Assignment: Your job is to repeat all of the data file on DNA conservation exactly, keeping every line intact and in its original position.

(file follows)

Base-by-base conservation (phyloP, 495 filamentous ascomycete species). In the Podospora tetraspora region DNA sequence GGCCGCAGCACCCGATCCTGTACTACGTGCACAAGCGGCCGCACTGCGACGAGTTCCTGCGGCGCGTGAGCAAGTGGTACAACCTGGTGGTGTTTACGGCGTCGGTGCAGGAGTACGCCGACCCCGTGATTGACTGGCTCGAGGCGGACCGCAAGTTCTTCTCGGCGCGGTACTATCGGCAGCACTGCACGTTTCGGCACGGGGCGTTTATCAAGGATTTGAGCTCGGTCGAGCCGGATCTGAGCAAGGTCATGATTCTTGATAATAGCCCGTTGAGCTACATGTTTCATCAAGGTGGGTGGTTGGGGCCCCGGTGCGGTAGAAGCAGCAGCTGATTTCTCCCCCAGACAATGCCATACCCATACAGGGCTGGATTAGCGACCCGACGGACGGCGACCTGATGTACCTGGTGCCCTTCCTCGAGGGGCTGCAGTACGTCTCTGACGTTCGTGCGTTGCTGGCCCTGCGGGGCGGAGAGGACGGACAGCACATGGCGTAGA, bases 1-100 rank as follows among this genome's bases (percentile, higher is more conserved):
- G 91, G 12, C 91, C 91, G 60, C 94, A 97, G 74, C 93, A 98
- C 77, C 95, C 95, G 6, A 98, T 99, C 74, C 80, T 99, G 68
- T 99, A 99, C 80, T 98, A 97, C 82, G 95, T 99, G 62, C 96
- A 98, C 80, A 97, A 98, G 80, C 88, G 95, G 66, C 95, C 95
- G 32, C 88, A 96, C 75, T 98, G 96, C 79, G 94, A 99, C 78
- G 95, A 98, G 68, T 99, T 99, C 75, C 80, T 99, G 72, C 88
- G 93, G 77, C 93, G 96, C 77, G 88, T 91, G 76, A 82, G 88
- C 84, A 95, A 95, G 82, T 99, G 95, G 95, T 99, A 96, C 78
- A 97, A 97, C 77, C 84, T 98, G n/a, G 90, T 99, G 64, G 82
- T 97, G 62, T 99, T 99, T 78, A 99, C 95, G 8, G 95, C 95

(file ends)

Base-by-base conservation (phyloP, 495 filamentous ascomycete species). In the Podospora tetraspora region DNA sequence GGCCGCAGCACCCGATCCTGTACTACGTGCACAAGCGGCCGCACTGCGACGAGTTCCTGCGGCGCGTGAGCAAGTGGTACAACCTGGTGGTGTTTACGGCGTCGGTGCAGGAGTACGCCGACCCCGTGATTGACTGGCTCGAGGCGGACCGCAAGTTCTTCTCGGCGCGGTACTATCGGCAGCACTGCACGTTTCGGCACGGGGCGTTTATCAAGGATTTGAGCTCGGTCGAGCCGGATCTGAGCAAGGTCATGATTCTTGATAATAGCCCGTTGAGCTACATGTTTCATCAAGGTGGGTGGTTGGGGCCCCGGTGCGGTAGAAGCAGCAGCTGATTTCTCCCCCAGACAATGCCATACCCATACAGGGCTGGATTAGCGACCCGACGGACGGCGACCTGATGTACCTGGTGCCCTTCCTCGAGGGGCTGCAGTACGTCTCTGACGTTCGTGCGTTGCTGGCCCTGCGGGGCGGAGAGGACGGACAGCACATGGCGTAGA, bases 1-100 rank as follows among this genome's bases (percentile, higher is more conserved):
- G 91, G 12, C 91, C 91, G 60, C 94, A 97, G 74, C 93, A 98
- C 77, C 95, C 95, G 6, A 98, T 99, C 74, C 80, T 99, G 68
- T 99, A 99, C 80, T 98, A 97, C 82, G 95, T 99, G 62, C 96
- A 98, C 80, A 97, A 98, G 80, C 88, G 95, G 66, C 95, C 95
- G 32, C 88, A 96, C 75, T 98, G 96, C 79, G 94, A 99, C 78
- G 95, A 98, G 68, T 99, T 99, C 75, C 80, T 99, G 72, C 88
- G 93, G 77, C 93, G 96, C 77, G 88, T 91, G 76, A 82, G 88
- C 84, A 95, A 95, G 82, T 99, G 95, G 95, T 99, A 96, C 78
- A 97, A 97, C 77, C 84, T 98, G n/a, G 90, T 99, G 64, G 82
- T 97, G 62, T 99, T 99, T 78, A 99, C 95, G 8, G 95, C 95